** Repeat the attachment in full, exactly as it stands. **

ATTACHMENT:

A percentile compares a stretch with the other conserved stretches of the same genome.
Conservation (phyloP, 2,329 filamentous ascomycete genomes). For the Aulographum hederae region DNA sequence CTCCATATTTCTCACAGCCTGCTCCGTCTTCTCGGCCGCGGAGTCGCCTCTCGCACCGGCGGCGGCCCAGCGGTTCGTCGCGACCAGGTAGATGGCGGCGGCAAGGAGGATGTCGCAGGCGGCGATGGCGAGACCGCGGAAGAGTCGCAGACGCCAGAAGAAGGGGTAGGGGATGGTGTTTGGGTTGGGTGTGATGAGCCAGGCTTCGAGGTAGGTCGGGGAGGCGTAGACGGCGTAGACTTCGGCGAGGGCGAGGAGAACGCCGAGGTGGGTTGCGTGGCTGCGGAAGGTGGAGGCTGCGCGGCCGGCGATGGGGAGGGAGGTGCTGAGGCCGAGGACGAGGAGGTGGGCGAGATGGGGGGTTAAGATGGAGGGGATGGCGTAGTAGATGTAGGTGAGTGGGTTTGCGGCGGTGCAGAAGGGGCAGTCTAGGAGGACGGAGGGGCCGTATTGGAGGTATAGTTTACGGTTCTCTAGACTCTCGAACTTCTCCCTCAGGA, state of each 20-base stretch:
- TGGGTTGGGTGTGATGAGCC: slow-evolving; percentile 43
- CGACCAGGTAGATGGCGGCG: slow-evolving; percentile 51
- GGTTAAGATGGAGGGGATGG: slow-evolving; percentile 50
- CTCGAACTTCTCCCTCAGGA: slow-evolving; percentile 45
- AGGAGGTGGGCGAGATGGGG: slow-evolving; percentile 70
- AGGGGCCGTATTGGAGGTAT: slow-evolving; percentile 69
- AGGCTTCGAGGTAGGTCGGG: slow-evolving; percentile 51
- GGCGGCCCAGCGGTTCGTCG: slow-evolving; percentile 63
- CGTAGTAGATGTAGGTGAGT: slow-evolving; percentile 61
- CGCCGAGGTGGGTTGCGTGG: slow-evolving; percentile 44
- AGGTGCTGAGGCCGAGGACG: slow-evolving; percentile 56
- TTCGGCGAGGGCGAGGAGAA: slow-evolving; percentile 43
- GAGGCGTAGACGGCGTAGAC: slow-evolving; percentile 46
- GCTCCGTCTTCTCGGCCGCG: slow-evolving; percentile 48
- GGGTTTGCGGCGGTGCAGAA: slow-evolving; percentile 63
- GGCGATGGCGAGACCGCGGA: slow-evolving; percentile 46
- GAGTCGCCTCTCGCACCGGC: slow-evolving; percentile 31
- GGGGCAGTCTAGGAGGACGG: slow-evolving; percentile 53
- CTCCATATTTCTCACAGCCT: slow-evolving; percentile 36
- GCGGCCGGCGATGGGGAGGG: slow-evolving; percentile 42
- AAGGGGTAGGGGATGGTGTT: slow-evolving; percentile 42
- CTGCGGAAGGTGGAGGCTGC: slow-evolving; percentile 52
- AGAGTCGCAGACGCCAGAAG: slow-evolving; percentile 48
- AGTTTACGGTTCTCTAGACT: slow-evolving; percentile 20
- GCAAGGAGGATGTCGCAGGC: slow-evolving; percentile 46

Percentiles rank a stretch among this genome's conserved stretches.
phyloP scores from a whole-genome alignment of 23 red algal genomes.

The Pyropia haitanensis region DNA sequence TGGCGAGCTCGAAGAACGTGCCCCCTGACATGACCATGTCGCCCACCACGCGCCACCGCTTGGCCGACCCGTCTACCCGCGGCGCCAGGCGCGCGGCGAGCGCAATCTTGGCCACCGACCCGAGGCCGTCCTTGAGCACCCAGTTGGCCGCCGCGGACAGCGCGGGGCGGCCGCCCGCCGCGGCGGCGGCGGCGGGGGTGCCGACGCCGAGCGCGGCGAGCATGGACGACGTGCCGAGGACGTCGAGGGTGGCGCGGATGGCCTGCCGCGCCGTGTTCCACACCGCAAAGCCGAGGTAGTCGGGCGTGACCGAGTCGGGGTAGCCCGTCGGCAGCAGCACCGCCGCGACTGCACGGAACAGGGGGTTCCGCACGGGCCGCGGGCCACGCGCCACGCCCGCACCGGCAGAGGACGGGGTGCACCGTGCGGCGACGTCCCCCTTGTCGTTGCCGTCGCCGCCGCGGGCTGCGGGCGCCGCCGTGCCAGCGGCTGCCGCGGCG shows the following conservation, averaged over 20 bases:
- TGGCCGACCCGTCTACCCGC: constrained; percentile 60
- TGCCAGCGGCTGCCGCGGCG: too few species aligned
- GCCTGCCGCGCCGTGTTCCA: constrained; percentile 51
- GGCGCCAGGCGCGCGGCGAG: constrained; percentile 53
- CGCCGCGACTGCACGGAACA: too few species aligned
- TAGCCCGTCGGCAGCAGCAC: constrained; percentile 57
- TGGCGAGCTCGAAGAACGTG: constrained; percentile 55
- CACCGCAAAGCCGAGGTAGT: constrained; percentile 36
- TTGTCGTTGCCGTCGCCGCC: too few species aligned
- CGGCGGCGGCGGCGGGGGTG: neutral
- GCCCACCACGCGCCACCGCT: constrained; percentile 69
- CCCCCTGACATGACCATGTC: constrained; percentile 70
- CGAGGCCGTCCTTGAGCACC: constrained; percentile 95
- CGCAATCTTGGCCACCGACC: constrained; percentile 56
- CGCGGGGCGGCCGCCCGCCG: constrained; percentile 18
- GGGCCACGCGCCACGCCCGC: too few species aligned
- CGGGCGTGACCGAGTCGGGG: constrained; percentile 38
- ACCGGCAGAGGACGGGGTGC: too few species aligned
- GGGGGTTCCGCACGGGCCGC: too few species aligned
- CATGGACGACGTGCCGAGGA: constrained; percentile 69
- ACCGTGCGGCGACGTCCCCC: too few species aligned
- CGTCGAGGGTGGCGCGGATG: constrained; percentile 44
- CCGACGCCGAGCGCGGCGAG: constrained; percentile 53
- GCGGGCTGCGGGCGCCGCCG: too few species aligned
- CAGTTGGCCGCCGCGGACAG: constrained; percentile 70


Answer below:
A percentile compares a stretch with the other conserved stretches of the same genome.
Conservation (phyloP, 2,329 filamentous ascomycete genomes). For the Aulographum hederae region DNA sequence CTCCATATTTCTCACAGCCTGCTCCGTCTTCTCGGCCGCGGAGTCGCCTCTCGCACCGGCGGCGGCCCAGCGGTTCGTCGCGACCAGGTAGATGGCGGCGGCAAGGAGGATGTCGCAGGCGGCGATGGCGAGACCGCGGAAGAGTCGCAGACGCCAGAAGAAGGGGTAGGGGATGGTGTTTGGGTTGGGTGTGATGAGCCAGGCTTCGAGGTAGGTCGGGGAGGCGTAGACGGCGTAGACTTCGGCGAGGGCGAGGAGAACGCCGAGGTGGGTTGCGTGGCTGCGGAAGGTGGAGGCTGCGCGGCCGGCGATGGGGAGGGAGGTGCTGAGGCCGAGGACGAGGAGGTGGGCGAGATGGGGGGTTAAGATGGAGGGGATGGCGTAGTAGATGTAGGTGAGTGGGTTTGCGGCGGTGCAGAAGGGGCAGTCTAGGAGGACGGAGGGGCCGTATTGGAGGTATAGTTTACGGTTCTCTAGACTCTCGAACTTCTCCCTCAGGA, state of each 20-base stretch:
- TGGGTTGGGTGTGATGAGCC: slow-evolving; percentile 43
- CGACCAGGTAGATGGCGGCG: slow-evolving; percentile 51
- GGTTAAGATGGAGGGGATGG: slow-evolving; percentile 50
- CTCGAACTTCTCCCTCAGGA: slow-evolving; percentile 45
- AGGAGGTGGGCGAGATGGGG: slow-evolving; percentile 70
- AGGGGCCGTATTGGAGGTAT: slow-evolving; percentile 69
- AGGCTTCGAGGTAGGTCGGG: slow-evolving; percentile 51
- GGCGGCCCAGCGGTTCGTCG: slow-evolving; percentile 63
- CGTAGTAGATGTAGGTGAGT: slow-evolving; percentile 61
- CGCCGAGGTGGGTTGCGTGG: slow-evolving; percentile 44
- AGGTGCTGAGGCCGAGGACG: slow-evolving; percentile 56
- TTCGGCGAGGGCGAGGAGAA: slow-evolving; percentile 43
- GAGGCGTAGACGGCGTAGAC: slow-evolving; percentile 46
- GCTCCGTCTTCTCGGCCGCG: slow-evolving; percentile 48
- GGGTTTGCGGCGGTGCAGAA: slow-evolving; percentile 63
- GGCGATGGCGAGACCGCGGA: slow-evolving; percentile 46
- GAGTCGCCTCTCGCACCGGC: slow-evolving; percentile 31
- GGGGCAGTCTAGGAGGACGG: slow-evolving; percentile 53
- CTCCATATTTCTCACAGCCT: slow-evolving; percentile 36
- GCGGCCGGCGATGGGGAGGG: slow-evolving; percentile 42
- AAGGGGTAGGGGATGGTGTT: slow-evolving; percentile 42
- CTGCGGAAGGTGGAGGCTGC: slow-evolving; percentile 52
- AGAGTCGCAGACGCCAGAAG: slow-evolving; percentile 48
- AGTTTACGGTTCTCTAGACT: slow-evolving; percentile 20
- GCAAGGAGGATGTCGCAGGC: slow-evolving; percentile 46

Percentiles rank a stretch among this genome's conserved stretches.
phyloP scores from a whole-genome alignment of 23 red algal genomes.

The Pyropia haitanensis region DNA sequence TGGCGAGCTCGAAGAACGTGCCCCCTGACATGACCATGTCGCCCACCACGCGCCACCGCTTGGCCGACCCGTCTACCCGCGGCGCCAGGCGCGCGGCGAGCGCAATCTTGGCCACCGACCCGAGGCCGTCCTTGAGCACCCAGTTGGCCGCCGCGGACAGCGCGGGGCGGCCGCCCGCCGCGGCGGCGGCGGCGGGGGTGCCGACGCCGAGCGCGGCGAGCATGGACGACGTGCCGAGGACGTCGAGGGTGGCGCGGATGGCCTGCCGCGCCGTGTTCCACACCGCAAAGCCGAGGTAGTCGGGCGTGACCGAGTCGGGGTAGCCCGTCGGCAGCAGCACCGCCGCGACTGCACGGAACAGGGGGTTCCGCACGGGCCGCGGGCCACGCGCCACGCCCGCACCGGCAGAGGACGGGGTGCACCGTGCGGCGACGTCCCCCTTGTCGTTGCCGTCGCCGCCGCGGGCTGCGGGCGCCGCCGTGCCAGCGGCTGCCGCGGCG shows the following conservation, averaged over 20 bases:
- TGGCCGACCCGTCTACCCGC: constrained; percentile 60
- TGCCAGCGGCTGCCGCGGCG: too few species aligned
- GCCTGCCGCGCCGTGTTCCA: constrained; percentile 51
- GGCGCCAGGCGCGCGGCGAG: constrained; percentile 53
- CGCCGCGACTGCACGGAACA: too few species aligned
- TAGCCCGTCGGCAGCAGCAC: constrained; percentile 57
- TGGCGAGCTCGAAGAACGTG: constrained; percentile 55
- CACCGCAAAGCCGAGGTAGT: constrained; percentile 36
- TTGTCGTTGCCGTCGCCGCC: too few species aligned
- CGGCGGCGGCGGCGGGGGTG: neutral
- GCCCACCACGCGCCACCGCT: constrained; percentile 69
- CCCCCTGACATGACCATGTC: constrained; percentile 70
- CGAGGCCGTCCTTGAGCACC: constrained; percentile 95
- CGCAATCTTGGCCACCGACC: constrained; percentile 56
- CGCGGGGCGGCCGCCCGCCG: constrained; percentile 18
- GGGCCACGCGCCACGCCCGC: too few species aligned
- CGGGCGTGACCGAGTCGGGG: constrained; percentile 38
- ACCGGCAGAGGACGGGGTGC: too few species aligned
- GGGGGTTCCGCACGGGCCGC: too few species aligned
- CATGGACGACGTGCCGAGGA: constrained; percentile 69
- ACCGTGCGGCGACGTCCCCC: too few species aligned
- CGTCGAGGGTGGCGCGGATG: constrained; percentile 44
- CCGACGCCGAGCGCGGCGAG: constrained; percentile 53
- GCGGGCTGCGGGCGCCGCCG: too few species aligned
- CAGTTGGCCGCCGCGGACAG: constrained; percentile 70